Predictors of help-seeking duration in adult-onset psychosis in Hong Kong

Christy L M Hui, Jennifer Y M Tang, Gloria H Y Wong, W C Chang, Sherry K W Chan, Edwin H M Lee, Eric Y H Chen
Social Psychiatry and Psychiatric Epidemiology 2013, 48 (11): 1819-28

PURPOSE: Delay in receiving treatment in psychosis may lead to adverse consequences. We examined the predictors for help-seeking duration in adult-onset psychosis Chinese patients in Hong Kong. We hypothesized that factors which are more related to the illness manifestation would be predictive of waiting time before any help-seeking initiation, and factors which are more related to one's knowledge about mental health services would be predictive of help-seeking duration.

METHODS: First-episode patients with psychosis were recruited from the Jockey Club Early Psychosis project. They were asked to report retrospectively all help-seeking behaviors involved since their first occurrence of psychotic symptoms until receipt of effective psychiatric treatment. Baseline characteristics, pre-morbid functioning and traits, and mode of illness onset were assessed.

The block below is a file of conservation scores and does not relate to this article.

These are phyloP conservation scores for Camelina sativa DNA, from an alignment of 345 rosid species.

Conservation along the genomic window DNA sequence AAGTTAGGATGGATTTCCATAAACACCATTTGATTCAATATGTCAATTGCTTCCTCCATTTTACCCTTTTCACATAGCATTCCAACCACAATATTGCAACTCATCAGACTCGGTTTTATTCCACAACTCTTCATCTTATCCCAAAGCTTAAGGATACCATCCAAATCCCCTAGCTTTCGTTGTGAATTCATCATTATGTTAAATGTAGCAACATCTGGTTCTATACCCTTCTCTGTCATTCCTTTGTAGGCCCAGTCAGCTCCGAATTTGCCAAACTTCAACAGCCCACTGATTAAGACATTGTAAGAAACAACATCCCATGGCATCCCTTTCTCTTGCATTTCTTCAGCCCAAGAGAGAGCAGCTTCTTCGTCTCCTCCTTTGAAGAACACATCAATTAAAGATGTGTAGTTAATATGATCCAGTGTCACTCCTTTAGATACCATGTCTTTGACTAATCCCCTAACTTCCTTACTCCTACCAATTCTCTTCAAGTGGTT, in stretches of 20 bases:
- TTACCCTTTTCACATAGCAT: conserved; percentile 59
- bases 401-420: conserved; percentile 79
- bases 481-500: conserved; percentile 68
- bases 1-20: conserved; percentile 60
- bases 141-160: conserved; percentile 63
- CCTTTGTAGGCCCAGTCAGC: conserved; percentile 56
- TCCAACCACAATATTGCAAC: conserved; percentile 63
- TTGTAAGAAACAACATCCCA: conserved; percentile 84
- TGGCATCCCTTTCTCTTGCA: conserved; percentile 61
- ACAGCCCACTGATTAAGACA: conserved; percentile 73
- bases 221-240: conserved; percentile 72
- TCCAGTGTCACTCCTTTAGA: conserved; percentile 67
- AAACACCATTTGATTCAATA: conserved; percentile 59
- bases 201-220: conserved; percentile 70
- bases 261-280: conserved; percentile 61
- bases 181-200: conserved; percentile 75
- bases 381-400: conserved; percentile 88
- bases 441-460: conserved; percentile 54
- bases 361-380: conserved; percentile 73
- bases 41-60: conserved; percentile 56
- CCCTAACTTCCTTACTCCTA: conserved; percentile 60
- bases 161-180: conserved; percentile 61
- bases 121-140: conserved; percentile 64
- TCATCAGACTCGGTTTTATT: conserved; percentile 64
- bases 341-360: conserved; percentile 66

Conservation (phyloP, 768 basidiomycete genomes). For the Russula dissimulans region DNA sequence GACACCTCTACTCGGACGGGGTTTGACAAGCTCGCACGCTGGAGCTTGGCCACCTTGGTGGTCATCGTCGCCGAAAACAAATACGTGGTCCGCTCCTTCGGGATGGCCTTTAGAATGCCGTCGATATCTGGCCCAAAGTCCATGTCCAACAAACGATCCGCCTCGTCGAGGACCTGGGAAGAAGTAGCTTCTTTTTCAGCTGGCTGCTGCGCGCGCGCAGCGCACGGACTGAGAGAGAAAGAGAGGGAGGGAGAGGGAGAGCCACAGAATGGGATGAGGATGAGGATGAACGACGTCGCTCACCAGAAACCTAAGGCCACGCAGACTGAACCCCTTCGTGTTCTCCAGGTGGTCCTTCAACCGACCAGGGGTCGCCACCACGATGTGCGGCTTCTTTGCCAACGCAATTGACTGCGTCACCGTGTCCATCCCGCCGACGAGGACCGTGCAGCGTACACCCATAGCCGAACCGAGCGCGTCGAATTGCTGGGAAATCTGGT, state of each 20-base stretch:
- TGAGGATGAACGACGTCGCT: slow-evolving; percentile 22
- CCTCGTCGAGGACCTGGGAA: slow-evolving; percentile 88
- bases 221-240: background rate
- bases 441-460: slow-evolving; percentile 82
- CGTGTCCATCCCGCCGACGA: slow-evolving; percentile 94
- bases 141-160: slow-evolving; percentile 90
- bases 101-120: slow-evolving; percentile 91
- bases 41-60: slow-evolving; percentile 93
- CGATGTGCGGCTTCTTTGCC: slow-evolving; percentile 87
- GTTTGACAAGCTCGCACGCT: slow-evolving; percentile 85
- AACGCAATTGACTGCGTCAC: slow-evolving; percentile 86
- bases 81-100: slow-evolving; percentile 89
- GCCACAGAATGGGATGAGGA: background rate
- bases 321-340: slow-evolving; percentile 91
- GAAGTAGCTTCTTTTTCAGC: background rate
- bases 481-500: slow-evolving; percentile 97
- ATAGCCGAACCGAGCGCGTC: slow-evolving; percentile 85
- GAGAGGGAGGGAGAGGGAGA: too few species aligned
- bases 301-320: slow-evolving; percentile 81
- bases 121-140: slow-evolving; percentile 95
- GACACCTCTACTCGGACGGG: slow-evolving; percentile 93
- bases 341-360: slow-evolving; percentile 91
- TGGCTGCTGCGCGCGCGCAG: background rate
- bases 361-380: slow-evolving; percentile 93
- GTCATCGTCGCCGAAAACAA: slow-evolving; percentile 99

RESULTS: Help-seeking pattern was analyzed in 360 patients who had subsequently reached the psychiatric services. They had an average of 2.5 help-seeking contacts. Nearly half of the first help-seeking process was initiated by family members. Only 1 % approached priests or traditional healers as the first step in help-seeking. Whereas a gradual mode of onset was significantly associated with longer waiting time to first help-seeking initiation, more premorbid schizoid and schizotypal traits and a migrant status were related to longer help-seeking duration.

CONCLUSIONS: Current findings suggested that family members were the key decision makers in initiating help-seeking. Longer help-seeking duration in migrants has significant implications to both local and global mental health policy.

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